The executive summary spooled across her screen in plain text. All communications logs from the past two weeks were lost.

    “Stang,” the bounty hunter hissed. Disappointment filled her. “So much for the easy way.” Extracting her spike and pushing off, Xasha floated towards the other side of the chamber. The next option was the internal security video. If she could search those, it might be possible to pin any mention of Dangor, or another successor.

    That particular data slog was spared the bounty hunter, when the relevant server failed to even power on.

    “Huh,” Xasha considered, wondering where else in the computer she might try.

    As she rose up, floating free, the ranging sensor in her helmet went off.

    “Stang!” Xasha swore. She grabbed the nearest connecting spar and pulled, flipping her body upright towards the ceiling. Her data retrieval equipment vanished into her belt, and her weapons emerged into her hands.

    Tucking behind cover, but a straight shot below the cable conduit she’d entered through, the bounty hunter waited. She held her rifle crouched against her body in her left hand, the trusty Scorpion-7 in her right.

    Sparks flew from the main door to the chamber, down and to the left of Xasha’s shielded position. The pale blue sparks came from a heavy laser cutter, the kind featured on spacetrooper armor. Xasha felt her confidence sink.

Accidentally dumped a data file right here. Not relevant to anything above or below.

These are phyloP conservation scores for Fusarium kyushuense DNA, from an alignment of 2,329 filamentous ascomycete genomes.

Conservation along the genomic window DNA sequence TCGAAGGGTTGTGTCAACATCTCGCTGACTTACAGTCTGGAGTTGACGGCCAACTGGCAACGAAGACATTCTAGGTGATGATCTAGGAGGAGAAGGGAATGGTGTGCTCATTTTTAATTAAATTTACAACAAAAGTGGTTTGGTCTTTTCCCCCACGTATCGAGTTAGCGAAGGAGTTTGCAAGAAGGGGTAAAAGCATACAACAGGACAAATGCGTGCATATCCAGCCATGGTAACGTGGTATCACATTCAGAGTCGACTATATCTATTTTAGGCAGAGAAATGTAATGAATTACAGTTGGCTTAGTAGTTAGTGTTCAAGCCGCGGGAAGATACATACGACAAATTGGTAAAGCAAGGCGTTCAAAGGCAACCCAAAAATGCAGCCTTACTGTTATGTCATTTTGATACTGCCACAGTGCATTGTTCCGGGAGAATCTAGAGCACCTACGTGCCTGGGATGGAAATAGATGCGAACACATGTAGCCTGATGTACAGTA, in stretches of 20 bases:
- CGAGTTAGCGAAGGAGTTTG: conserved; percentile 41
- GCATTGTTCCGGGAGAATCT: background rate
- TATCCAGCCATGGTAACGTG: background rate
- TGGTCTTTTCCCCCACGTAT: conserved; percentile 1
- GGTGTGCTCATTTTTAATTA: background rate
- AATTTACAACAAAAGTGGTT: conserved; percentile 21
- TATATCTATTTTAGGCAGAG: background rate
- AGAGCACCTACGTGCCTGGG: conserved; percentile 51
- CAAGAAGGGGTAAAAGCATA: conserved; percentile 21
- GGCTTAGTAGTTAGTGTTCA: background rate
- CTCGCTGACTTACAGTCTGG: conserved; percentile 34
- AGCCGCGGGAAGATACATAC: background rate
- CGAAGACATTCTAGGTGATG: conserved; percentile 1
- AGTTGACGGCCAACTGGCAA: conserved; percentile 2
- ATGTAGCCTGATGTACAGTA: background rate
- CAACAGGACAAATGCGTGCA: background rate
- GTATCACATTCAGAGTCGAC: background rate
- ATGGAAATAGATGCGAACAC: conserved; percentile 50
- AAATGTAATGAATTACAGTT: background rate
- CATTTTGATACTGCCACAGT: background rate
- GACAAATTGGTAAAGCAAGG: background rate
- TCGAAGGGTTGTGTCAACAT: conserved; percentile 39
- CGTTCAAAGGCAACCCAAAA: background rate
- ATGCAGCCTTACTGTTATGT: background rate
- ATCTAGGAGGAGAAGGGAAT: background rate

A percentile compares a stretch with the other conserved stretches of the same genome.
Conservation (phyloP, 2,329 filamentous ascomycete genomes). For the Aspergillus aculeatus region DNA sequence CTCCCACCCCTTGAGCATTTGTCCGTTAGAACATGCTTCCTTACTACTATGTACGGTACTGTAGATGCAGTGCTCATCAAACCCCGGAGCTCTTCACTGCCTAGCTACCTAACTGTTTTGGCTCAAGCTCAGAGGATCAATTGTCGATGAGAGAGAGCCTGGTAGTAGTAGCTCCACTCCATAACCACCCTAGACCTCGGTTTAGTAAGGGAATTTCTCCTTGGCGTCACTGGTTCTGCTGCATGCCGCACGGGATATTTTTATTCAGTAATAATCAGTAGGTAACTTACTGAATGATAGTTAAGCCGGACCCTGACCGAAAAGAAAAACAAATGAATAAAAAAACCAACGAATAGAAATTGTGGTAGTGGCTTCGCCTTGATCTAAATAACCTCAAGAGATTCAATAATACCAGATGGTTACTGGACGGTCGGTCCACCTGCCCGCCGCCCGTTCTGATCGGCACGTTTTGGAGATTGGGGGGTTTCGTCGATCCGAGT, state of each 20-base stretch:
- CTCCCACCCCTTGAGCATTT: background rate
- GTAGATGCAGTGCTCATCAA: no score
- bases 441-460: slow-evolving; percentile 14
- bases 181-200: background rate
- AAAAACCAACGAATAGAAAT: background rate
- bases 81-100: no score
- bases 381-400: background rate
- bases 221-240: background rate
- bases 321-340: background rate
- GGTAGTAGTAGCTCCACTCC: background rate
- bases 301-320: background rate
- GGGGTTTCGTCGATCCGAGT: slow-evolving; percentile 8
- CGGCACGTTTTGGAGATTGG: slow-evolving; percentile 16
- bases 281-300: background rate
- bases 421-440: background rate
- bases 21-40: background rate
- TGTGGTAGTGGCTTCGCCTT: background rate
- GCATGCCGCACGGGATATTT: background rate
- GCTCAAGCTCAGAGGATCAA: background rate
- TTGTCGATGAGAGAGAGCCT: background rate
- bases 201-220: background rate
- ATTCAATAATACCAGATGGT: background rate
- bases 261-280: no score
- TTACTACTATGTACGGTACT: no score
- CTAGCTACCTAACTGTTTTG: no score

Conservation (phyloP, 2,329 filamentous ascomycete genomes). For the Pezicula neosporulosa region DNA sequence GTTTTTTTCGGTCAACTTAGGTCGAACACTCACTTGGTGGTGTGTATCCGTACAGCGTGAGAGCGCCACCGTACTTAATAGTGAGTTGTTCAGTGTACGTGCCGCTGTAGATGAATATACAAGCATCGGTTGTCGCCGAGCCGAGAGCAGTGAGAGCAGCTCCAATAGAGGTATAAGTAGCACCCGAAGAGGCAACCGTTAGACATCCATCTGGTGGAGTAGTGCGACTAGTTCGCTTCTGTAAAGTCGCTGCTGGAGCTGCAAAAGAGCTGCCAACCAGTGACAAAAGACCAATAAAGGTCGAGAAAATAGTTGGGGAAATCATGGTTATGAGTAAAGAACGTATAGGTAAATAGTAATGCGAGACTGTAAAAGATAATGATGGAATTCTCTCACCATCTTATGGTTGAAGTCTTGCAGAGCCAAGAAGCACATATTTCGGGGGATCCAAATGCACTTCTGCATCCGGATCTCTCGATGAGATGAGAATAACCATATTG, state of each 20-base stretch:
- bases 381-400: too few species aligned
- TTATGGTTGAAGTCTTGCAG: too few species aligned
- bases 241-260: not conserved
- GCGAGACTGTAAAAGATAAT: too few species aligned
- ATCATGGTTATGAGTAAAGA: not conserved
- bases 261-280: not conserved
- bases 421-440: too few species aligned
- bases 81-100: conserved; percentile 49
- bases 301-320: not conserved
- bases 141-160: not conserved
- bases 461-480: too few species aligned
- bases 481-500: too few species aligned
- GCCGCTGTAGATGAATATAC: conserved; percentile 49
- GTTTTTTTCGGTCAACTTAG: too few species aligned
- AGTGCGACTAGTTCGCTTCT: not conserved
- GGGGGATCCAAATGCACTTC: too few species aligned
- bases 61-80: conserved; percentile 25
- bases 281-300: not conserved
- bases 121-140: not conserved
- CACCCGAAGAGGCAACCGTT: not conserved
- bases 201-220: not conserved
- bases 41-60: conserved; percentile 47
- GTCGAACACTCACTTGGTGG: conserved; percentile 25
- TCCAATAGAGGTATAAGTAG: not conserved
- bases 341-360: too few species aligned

The sparks slashed through the door’s central seal, and then the bulkhead was pulled back by great strength. Spacetroopers for certain; Xasha’s grip on her weapons tightened, but her glance surged upward, thinking of escape.

    Floating into the chamber, however, were not the armored zero-g warriors, but men in black and gold stormtrooper armor.

    She’d never seen them in the flesh before, but Xasha knew novatroopers by reputation, and she knew their armor was no stronger than that of an ordinary trooper’s.

    Well trained and capable, the novatroopers entered with vigilance, rifles out, helmets moving in rapid scan of their surroundings, but they betrayed one failing – limited zero-g experience. They failed to look all the way up until it was too late.

    Xasha didn’t hesitate; she saw her chance at ambush and took it.

    Her weapons spat laserfire.

    The rifle thumped and skipped in her left hand, locked on full auto, barely aimed, simply throwing deadly ruby streaks at the foe. Nevertheless, the storm of bolts clipped the first novatrooper in the shoulder, spun him about, and stitched its way across his back before clawing through the stomach of the second man. The pair pitched and rolled, dead bodies sprawling to the deck in unnatural positions.

    The next pair of troopers came in firing, aimlessly shooting upward to support their allies. Xasha lined up her shots with her pistol carefully, blowing through the helmet of the first on his second step through the door, and knocking the second in the gut as he dropped to roll.

    Couching the rifle against her and continuing to spray the stream of death, she bent her knees to increase cover as novatroopers fired around the edges of the bulkhead, seeking to drive her down.
    She waited, undaunted in the face of counterfire, ignoring the ruby bolts as they scored cables and conduits nearby, until a novatrooper poked his head out to line up a shot.

    Her pistol shot took him in the left eye.

    Without stopping, Xasha slammed the pistol into its holster, tensed her leg muscles, and jumped, clearing the cables and squirming up into the ceiling access.